Chytridiomycosis causes amphibian mortality associated with population declines in the rain forests of Australia and Central America. Proceedings of the National Academy of Sciences of the United States of America 95: 9031-9036.

    El Nio and a Pathogen Killed Costa Rican Toad, Study Finds. Columbia University, Earth Institute. Web. 20 Apr. 2015.

    Fellers,G.M., Green, D.E., Longcore J.E. 2001. Oral chytridiomycosis in the mountain yellow-legged frog (Rana muscosa). Copeia, Issue 4. National Wildlife Health Center.

    Fisher, M.C.,Garner T.W, Walker S.F. 2009. Global emergence of Batrachochytrium dendrobatidis and amphibian chytridiomycosis in space, time, and host. Annu Rev Microbiol.63:291-310.

    Gascon C., J.P. Collins, R.D. Moore et al., editors: Amphibian Conservation Action Plan. IUCN/SSC Amphibian Specialist Group. Gland, Switzerland and Cambridge UK, 2007.

    Global Bd Mapping Project. Olson, Dede. "Aquatic Ecology and Management."U.S. Forest Service. U.S. Forest Service. Slide 3.

    Hof, C., Arajo, M. B., Jetz, W., &Rahbek, C. 2011. Additive threats from pathogens, climate and land-use change for global amphibian diversity. Nature: International Weekly Journal of Science.

    Horvath, Julie, and Heather Farrington. "Test for Fungus Safeguards Amphibians."The Charlotte Observer, Scitech. N.p., 16 Nov. 2014. Web. 20 Apr. 2015.

    Kilpatrick, A.M., Briggs, C.J., Daszak, P. 2010. The ecology and impact of chytridiomycosis: an emerging disease of amphibians. Trends in Ecology and Evolution, Volume 25, Issue 2, Pages 109118.

    Lips, K.R., F. Brem, R. Brenes, J.D. Reeve, R.A. Alford, J. Voyles, C. Carey, L. Livo, A.P. Pessier, and J.P. Collins. 2006. Emerging infectious disease and the loss of biodiversity in a Neotropical amphibian community. Proceedings of the National Academy of Sciences of the United States of America 103:3165-3170.

    Maryland Zoo. Panamanian golden frog Information.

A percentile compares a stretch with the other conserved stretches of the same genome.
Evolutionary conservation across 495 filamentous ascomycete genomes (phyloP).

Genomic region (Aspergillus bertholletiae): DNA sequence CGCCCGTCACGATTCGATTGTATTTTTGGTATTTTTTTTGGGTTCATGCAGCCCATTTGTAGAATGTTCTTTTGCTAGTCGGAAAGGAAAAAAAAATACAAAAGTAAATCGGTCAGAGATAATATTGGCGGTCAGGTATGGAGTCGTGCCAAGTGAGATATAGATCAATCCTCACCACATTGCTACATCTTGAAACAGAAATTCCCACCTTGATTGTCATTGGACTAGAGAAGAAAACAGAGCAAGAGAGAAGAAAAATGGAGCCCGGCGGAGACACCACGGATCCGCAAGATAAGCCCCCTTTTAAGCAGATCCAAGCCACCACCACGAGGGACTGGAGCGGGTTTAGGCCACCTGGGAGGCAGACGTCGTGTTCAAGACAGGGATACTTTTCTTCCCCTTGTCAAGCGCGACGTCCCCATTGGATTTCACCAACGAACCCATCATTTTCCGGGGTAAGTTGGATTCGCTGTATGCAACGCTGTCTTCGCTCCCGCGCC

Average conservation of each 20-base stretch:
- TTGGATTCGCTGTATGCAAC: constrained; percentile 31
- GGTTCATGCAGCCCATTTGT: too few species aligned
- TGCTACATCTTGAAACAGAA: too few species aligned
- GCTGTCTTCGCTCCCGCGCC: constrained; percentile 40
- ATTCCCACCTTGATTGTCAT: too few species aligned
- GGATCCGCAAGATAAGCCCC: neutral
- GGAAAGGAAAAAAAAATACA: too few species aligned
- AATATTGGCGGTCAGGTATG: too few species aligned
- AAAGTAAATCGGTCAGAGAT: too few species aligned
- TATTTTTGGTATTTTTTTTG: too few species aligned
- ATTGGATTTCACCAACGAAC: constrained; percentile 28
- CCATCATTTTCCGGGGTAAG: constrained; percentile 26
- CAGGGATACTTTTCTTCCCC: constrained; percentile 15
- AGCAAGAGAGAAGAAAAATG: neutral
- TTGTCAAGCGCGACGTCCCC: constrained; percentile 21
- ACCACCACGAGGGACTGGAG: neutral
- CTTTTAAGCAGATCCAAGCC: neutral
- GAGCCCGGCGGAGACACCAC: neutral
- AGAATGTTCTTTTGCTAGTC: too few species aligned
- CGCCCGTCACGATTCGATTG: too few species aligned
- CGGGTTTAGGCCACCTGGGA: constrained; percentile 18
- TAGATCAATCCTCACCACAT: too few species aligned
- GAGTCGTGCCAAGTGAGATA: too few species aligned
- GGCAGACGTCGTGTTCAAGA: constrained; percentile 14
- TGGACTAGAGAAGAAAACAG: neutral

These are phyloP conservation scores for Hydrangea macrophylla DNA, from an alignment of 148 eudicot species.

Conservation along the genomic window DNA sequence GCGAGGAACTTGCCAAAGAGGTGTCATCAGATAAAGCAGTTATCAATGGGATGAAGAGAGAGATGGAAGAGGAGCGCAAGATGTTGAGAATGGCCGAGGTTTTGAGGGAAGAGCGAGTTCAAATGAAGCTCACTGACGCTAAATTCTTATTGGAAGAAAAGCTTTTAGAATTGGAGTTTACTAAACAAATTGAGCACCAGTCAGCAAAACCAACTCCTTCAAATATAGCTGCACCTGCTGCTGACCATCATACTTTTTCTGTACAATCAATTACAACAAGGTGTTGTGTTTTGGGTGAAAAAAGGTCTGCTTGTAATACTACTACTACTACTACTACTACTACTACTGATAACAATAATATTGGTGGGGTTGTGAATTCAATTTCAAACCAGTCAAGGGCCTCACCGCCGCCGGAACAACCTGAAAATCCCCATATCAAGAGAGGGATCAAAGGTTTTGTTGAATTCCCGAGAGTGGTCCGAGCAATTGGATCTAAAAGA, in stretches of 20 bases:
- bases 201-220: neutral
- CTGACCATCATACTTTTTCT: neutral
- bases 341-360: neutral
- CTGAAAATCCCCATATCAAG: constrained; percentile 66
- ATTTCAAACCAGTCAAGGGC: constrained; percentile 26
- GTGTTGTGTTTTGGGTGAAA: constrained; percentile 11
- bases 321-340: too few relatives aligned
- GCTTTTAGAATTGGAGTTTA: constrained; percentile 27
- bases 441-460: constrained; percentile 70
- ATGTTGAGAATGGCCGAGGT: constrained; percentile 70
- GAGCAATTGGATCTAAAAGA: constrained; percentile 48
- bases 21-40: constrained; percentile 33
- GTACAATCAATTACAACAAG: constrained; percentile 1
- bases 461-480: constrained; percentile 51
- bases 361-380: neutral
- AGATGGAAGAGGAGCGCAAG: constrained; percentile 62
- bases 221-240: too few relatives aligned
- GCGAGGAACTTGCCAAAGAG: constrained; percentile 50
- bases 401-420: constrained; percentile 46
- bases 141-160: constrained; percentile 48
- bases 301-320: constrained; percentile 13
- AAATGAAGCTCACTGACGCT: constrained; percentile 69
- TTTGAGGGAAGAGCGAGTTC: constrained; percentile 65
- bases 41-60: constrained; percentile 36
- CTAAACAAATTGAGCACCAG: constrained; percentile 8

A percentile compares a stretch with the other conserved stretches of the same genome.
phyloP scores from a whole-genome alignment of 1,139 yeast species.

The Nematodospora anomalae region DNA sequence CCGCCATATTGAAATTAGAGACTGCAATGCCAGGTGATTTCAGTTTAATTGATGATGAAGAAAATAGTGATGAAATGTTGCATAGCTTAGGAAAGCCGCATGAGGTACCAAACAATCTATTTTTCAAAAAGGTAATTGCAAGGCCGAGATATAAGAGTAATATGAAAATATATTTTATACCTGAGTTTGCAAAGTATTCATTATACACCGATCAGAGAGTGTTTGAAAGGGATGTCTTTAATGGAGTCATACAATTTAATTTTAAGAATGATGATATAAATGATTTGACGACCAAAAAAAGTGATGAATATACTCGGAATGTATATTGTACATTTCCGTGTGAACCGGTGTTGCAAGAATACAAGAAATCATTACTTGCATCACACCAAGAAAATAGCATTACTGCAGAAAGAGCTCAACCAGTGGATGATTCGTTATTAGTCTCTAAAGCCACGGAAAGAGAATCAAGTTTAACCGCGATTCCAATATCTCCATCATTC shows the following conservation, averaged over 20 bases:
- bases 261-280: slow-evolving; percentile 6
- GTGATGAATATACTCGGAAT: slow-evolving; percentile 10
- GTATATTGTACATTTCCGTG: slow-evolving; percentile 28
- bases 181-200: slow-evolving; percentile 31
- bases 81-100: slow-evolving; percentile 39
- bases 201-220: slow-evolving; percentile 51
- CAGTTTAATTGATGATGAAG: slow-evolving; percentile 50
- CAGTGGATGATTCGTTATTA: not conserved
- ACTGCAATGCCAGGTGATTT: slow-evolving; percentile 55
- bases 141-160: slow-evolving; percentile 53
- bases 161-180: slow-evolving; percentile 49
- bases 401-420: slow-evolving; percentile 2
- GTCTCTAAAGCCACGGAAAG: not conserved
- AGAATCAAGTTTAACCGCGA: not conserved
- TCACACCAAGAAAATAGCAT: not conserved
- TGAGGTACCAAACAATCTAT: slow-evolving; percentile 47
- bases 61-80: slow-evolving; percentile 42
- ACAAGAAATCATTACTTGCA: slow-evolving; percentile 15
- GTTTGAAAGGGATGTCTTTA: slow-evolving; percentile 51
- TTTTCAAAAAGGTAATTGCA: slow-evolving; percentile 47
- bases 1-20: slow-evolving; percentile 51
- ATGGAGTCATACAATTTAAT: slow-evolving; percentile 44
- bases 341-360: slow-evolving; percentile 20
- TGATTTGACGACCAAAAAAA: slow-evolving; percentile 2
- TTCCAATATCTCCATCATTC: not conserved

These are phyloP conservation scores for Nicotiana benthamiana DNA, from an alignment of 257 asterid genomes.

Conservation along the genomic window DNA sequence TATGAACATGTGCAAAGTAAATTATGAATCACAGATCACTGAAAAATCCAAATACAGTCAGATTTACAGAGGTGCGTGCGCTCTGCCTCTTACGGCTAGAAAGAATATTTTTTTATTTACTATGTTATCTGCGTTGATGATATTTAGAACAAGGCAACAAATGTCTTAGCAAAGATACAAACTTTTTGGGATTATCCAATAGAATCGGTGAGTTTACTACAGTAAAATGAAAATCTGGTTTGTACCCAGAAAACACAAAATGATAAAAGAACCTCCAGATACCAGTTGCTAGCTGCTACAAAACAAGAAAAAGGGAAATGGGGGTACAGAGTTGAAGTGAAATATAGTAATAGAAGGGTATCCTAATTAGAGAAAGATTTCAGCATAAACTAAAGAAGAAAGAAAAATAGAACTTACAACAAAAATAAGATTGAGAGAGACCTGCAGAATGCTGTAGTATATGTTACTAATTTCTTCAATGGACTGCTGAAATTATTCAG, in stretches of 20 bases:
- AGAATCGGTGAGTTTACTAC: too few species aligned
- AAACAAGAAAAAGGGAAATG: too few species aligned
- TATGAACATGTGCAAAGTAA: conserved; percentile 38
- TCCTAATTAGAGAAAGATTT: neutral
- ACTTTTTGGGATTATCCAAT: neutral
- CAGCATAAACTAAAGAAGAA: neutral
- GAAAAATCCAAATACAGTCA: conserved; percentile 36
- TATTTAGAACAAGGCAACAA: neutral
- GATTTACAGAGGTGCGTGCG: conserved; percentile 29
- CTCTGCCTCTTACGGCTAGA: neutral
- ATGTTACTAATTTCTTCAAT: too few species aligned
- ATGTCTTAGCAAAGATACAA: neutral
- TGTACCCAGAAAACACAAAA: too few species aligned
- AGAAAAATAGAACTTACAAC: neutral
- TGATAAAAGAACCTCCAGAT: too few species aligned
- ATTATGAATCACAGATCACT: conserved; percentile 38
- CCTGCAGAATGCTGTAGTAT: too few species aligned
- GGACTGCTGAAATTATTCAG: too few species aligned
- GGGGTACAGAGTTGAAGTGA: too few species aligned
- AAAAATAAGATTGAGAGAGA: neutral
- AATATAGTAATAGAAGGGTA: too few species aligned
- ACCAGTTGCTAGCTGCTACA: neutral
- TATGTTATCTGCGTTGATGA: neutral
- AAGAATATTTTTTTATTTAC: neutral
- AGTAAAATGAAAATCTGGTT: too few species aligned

Nichols, D. K., Lamirande, E. W., Pessier, A. P., and Longcore, J. E. 2001. Experimental transmission of cutaneous chytridiomycosis in dendrobatid frogs. Journal of Wildlife Diseases 37: 1-11.

    Northern Rocky Mountain Science Center. "Amphibian Diseases."USGS.

    Rachowicz, Lara. "Overview of Amphibian Diseases."Amphibiaweb. N.p., 2008. Web.

    Save The Frogs. Photograph.

    Smith, K.G., K.R. Lips, and J.M. Chase. 2009 Selecting for extinction: nonrandom disease-associated extinction homogenizes amphibian biotas. Ecology Letters 12:1069-1078

    Smithsonian Science News. Success: Panamas golden frog bred in captivity.

    Weldon, Ch et al. Origin of the Amphibian Chytrid Fungus.Emerging Infectious Diseases10.12 (2004): 21002105.PMC.

    Voyles, J., S. Young, L. Berger, C. Campbell, W.F. Voyles, A. Dinudom, D. Cook, R. Webb, R.A. Alford, L.F. Skerratt, and R. Speare. 2009. Pathogenesis of chytridiomycosis, a cause of catastrophic amphibian declines. Science 326:582-585.

    World of Frogs. Photograph, Slide 2.

    Young, S., Berger, L., Speare, R. Amphibian chytridiomycosis: strategies for captive management and conservation . Amphibian Disease Ecology Group, School of Public Health, Tropical Medicine and Rehabilitation Sciences, James Cook University, Townsville Qld 4811, Australia